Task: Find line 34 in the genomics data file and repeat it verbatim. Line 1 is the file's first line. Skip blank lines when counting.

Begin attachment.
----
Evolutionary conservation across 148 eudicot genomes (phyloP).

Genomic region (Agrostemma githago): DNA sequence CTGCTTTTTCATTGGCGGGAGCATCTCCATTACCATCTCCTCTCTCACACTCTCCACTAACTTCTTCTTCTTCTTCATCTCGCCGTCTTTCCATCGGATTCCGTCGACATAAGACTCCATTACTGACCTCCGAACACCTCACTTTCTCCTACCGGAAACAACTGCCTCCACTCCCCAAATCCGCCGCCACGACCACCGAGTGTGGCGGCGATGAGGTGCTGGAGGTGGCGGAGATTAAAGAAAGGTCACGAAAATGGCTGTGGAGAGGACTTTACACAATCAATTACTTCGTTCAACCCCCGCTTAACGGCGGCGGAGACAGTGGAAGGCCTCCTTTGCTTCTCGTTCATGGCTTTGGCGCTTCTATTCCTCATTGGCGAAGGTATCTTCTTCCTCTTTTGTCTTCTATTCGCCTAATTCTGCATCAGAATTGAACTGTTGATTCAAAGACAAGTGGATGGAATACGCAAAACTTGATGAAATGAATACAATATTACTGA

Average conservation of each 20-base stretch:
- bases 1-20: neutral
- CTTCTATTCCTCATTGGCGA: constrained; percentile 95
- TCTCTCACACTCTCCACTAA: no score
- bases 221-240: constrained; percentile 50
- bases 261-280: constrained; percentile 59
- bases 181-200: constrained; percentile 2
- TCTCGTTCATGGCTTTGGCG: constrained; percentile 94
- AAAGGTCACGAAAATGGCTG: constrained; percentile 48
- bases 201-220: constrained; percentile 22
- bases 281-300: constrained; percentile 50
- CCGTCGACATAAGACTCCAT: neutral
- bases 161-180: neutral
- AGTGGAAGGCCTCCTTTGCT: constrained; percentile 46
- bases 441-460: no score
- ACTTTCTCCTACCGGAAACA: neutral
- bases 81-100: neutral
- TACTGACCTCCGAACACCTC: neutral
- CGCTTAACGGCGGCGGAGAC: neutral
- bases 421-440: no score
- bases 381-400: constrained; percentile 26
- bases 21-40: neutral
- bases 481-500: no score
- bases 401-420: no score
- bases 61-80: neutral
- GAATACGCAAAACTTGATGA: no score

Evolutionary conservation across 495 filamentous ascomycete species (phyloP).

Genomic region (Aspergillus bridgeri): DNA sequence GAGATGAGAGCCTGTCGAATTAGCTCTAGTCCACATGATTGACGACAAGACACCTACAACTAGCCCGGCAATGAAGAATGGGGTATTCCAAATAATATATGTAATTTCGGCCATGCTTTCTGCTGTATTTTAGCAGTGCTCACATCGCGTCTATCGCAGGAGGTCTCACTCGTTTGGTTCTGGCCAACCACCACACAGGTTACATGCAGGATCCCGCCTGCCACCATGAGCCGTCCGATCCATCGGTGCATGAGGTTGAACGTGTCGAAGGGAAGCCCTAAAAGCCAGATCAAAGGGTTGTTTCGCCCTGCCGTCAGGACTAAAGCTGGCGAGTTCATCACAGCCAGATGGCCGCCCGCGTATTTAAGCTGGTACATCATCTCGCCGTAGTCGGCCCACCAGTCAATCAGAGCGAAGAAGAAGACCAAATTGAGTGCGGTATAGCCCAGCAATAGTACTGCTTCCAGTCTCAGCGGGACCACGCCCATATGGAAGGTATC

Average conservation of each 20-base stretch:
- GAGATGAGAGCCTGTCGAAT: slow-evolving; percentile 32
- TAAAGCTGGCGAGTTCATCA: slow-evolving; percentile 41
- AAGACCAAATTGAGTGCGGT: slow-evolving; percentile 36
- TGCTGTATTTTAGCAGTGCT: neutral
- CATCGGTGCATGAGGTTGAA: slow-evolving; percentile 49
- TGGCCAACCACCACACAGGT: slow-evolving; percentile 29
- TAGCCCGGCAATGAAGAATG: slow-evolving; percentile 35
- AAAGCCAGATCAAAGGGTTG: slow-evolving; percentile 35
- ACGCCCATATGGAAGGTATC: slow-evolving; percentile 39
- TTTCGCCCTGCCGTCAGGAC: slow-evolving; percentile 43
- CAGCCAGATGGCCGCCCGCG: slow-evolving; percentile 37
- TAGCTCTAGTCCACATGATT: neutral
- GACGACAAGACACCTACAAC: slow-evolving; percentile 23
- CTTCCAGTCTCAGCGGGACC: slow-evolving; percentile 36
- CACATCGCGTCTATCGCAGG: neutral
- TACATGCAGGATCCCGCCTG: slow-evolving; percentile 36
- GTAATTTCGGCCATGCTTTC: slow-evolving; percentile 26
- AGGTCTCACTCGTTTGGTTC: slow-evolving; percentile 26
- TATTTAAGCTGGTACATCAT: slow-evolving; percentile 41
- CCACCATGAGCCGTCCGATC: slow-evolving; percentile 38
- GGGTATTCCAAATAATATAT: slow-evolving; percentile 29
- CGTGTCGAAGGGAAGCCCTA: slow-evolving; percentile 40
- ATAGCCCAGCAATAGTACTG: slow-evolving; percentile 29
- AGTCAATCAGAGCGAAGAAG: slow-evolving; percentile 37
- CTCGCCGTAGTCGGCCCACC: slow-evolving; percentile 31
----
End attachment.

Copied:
- AAGACCAAATTGAGTGCGGT: slow-evolving; percentile 36